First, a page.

Guest post by Erin Palmer
You may need a Home Aide
When an aging loved one is no longer able to live independently, it is tempting to jump into the role of caregiver yourself. However, it is not a responsibility to be entered into lightly. You may want to consider the points in the post, To Be or Not to Be a Family Caregiver as you deliberate the right course of action for you and your family.
If you decide you cannot serve as primary caregiver, you have absolutely nothing to be ashamed of. You have been honest and realistic with yourself and your loved ones about existing professional and family commitments. Now you can turn your attention to finding the best at-home care available for your parent, spouse or other close relation. This too is an arduous task that requires time, research and careful consideration. The following information can serve as your roadmap for the journey that lies ahead.
Decision #1: Hiring Directly vs. Using an Agency
At first glance, hiring a home aide you’ve found via word of mouth or local classified ad may seem like the easiest and cheapest way to go. But the logistics of directly employing someone are often cumbersome. As an employer, you are responsible for everything from payroll taxes to workers’ comp insurance to scheduling and supervision. It’s important to consider the specific needs of your loved one. If they need full-time or even round-the-clock care, one home aide isn’t going to cut it. Are you prepared to manage a staff?
The hourly rate for an aide hired through a home care services agency can be significantly higher than someone you hire directly. But by the time you’ve paid taxes and insurance (both to cover the employee and the work he or she does) for your direct hire, you may be breaking even with an agency hire. And remember to factor in the value of the time you will spend in your new HR capacity.
Another option is to hire an aide as an independent contractor or freelancer.That way, the employee is responsible for their own payroll taxes and insurance. This arrangement may work well if you are lucky enough to be hiring someone you know well and trust, especially if they have a lot of experience in both the caregiving and business aspects of the industry.
Ask the Right Questions
The interview process will differ substantially depending on whether you choose to hire directly or go through an agency. If you are interviewing candidates for direct hire, it’s a good idea to include the family member who will be receiving the care in the conversation. Start with broad questions to give your potential hires a chance to tell you about themselves – experience, knowledge, passion. Why did they choose this career field? Then you can talk about your loved one’s particular needs and preferences. Gradually steer the conversation toward specifics like hours, availability, time-off requirements, etc. Be sure candidates provide you with references and inform them that you will be conducting background checks.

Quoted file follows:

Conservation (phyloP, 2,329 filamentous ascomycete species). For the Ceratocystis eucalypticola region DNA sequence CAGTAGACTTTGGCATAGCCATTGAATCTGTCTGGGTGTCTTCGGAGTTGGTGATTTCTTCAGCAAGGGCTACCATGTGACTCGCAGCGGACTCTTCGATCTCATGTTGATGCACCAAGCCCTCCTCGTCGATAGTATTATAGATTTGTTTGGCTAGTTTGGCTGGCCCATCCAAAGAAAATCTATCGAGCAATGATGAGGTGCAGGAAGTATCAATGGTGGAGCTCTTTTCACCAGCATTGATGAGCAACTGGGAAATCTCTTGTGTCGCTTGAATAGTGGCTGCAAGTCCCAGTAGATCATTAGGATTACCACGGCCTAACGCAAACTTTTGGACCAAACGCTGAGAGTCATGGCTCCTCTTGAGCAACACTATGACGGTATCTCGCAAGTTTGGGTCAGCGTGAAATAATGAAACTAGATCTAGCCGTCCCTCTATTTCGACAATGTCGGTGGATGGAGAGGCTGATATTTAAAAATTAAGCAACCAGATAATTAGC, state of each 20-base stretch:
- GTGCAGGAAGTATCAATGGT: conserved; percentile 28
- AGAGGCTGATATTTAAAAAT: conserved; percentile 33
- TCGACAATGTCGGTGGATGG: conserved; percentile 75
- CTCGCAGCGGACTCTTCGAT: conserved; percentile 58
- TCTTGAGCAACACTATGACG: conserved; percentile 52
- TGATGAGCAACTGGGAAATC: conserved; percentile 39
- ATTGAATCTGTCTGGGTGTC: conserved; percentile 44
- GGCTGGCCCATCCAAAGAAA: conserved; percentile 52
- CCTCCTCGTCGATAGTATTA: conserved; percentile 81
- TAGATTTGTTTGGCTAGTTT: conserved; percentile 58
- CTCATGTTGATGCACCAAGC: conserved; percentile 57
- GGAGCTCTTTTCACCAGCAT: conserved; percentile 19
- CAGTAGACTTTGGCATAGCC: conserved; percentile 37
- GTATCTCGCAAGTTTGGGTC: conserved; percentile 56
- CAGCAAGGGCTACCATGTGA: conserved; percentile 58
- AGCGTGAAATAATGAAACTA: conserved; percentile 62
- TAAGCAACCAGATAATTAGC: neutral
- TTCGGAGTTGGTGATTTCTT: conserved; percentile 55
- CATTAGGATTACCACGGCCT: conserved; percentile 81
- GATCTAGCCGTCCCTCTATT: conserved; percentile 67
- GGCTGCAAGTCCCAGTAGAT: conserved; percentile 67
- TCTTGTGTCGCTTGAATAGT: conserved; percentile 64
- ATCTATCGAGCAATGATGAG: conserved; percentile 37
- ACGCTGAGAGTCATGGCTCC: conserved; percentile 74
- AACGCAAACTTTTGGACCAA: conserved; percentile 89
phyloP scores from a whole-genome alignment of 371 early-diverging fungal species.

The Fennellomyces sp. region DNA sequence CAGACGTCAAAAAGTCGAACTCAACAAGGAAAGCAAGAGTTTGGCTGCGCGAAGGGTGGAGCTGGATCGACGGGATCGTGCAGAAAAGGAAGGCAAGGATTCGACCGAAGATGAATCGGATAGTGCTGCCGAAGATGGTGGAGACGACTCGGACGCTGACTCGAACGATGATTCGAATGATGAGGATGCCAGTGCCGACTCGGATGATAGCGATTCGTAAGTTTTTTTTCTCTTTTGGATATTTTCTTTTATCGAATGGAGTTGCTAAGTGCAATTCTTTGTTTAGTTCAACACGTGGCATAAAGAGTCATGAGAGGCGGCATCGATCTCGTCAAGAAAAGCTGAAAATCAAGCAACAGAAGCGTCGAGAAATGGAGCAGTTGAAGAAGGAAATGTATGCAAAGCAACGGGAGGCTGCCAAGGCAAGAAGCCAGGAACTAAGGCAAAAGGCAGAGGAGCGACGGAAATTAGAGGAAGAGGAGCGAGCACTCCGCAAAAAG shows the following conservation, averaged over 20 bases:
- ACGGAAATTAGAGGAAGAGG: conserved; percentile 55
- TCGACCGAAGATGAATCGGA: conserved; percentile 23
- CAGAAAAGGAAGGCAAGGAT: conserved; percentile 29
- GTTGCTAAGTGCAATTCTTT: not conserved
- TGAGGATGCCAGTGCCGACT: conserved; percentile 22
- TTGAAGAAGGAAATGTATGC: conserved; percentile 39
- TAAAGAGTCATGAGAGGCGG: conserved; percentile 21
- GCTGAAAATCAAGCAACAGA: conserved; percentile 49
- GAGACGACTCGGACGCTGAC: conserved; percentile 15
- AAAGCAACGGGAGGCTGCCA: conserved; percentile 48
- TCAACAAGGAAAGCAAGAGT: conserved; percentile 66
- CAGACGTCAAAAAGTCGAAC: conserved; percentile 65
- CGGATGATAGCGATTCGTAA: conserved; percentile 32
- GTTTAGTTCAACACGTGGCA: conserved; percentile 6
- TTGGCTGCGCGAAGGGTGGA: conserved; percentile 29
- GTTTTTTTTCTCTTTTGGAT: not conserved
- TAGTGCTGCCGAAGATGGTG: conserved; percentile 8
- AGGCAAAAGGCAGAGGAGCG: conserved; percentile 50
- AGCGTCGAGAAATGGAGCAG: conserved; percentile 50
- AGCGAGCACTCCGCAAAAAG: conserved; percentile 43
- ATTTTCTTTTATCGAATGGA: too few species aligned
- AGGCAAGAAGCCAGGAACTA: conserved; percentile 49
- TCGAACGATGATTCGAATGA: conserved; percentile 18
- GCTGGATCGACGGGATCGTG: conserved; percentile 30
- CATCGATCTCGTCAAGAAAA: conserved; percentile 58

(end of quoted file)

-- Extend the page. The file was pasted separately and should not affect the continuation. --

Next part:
If you are auditioning agencies, make sure you get in writing what all their fee schedule covers. Are they Medicare certified, meaning they can accept payment directly from Medicare? Do they accept other third party insurance? How do they screen their employees? Do they offer training or continuing education opportunities? What kind of supervision is included and will they automatically send replacement workers when your aide is unable to be on duty? Perhaps most importantly, will the agency allow you and the care recipient to personally vet employees before they assign someone to you?
Iron Out the Details
The key to a successful employee-employer relationship is to establish clear expectations. Of course, this includes a work schedule, the days and hours you need covered; but it also requires a comprehensive job description. What types of personal care do you expect? Are cooking and cleaning required, and if so what kinds? Will the aide need to drive your loved one to doctors’ appointments and other activities? Be sure everyone is on the same page with the agreed upon parameters of the job. With the understanding that Alzheimer’s or dementia can impede your family member’s comprehension of the situation, do what you can to ensure that he or she will not be making inappropriate demands on the caregiver.
Personality is Important
Lastly, never underestimate the human connection. You can find the most qualified health care professional in the world, but if his or her personality doesn’t mesh well with your loved one, the patient-aide relationship is doomed to failure. Finding a caregiver who is compatible with your family dynamics will ensure effective communication and build trust.
Choosing a home health aide is undoubtedly a difficult job, but once completed, it can provide you with unparalleled peace of mind. Work through the process step by step, put in your due diligence, but also be sure to follow your gut. Rely on your extended family for support in the decision-making process and trust that the right person is out there.
Erin Palmer is a contributor to U.S News University Directory a leading resource for locating online nursing and allied health programs from accredited colleges. The directory also offers a growing collection of education articles and career videos for your review. For more information please visit U.S. News University Directory website.